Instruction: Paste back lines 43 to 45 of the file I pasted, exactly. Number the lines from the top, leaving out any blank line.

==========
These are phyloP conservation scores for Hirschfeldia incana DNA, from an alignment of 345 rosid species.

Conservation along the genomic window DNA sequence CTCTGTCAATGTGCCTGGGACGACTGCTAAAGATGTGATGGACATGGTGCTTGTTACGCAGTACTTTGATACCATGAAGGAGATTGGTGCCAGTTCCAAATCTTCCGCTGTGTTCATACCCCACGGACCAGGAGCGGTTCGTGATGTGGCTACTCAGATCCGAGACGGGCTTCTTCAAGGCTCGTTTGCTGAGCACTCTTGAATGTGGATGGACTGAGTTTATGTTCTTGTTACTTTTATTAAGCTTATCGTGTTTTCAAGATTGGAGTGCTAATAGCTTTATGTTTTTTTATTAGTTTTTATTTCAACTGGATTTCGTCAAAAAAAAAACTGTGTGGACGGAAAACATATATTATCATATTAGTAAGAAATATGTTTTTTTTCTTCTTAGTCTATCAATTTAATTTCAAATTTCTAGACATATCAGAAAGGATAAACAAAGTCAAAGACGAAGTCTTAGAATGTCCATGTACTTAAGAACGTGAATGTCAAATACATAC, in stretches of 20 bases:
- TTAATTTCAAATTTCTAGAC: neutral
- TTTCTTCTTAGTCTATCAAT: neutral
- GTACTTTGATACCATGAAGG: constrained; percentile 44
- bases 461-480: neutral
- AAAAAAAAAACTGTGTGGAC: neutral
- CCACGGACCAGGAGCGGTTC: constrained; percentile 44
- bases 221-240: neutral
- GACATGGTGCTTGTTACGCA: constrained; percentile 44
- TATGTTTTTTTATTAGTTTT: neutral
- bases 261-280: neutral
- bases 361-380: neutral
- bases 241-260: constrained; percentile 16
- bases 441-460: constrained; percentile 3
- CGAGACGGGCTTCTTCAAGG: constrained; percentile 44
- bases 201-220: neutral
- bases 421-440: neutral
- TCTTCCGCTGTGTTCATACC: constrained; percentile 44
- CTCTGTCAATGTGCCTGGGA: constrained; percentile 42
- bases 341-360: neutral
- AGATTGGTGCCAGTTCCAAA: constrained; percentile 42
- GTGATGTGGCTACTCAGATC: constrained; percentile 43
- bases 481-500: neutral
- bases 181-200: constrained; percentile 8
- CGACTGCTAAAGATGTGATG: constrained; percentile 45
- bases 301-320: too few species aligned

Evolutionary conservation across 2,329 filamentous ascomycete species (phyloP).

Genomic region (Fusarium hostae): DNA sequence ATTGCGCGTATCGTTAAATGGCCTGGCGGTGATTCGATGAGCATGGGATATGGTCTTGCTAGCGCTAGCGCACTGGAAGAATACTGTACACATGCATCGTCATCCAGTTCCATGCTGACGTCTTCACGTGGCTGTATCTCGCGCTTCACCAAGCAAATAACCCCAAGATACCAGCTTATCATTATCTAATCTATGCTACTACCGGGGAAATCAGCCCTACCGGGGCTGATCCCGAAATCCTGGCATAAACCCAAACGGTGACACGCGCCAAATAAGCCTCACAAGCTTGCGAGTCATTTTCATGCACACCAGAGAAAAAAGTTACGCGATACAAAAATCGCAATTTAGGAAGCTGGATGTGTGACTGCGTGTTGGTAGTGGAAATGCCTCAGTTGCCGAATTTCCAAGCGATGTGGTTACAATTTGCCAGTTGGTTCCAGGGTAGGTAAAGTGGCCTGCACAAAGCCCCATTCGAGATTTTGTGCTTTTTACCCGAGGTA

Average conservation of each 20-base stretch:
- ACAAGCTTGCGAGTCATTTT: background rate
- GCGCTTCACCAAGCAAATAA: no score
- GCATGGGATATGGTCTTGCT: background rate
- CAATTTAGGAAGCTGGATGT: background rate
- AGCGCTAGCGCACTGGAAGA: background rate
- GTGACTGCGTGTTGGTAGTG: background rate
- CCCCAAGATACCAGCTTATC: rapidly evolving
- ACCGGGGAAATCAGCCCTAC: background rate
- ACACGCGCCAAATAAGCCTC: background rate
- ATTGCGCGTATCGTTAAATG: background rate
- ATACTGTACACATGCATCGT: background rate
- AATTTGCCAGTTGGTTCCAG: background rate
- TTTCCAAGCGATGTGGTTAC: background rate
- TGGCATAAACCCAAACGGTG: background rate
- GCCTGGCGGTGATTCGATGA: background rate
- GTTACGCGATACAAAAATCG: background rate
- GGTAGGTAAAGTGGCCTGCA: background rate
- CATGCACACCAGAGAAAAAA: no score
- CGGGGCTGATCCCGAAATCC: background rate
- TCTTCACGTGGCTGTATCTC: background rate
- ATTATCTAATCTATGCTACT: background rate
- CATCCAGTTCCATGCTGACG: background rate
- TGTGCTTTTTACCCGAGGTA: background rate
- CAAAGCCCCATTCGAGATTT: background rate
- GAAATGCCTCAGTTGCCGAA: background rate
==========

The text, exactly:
- TTTCCAAGCGATGTGGTTAC: background rate
- TGGCATAAACCCAAACGGTG: background rate
- GCCTGGCGGTGATTCGATGA: background rate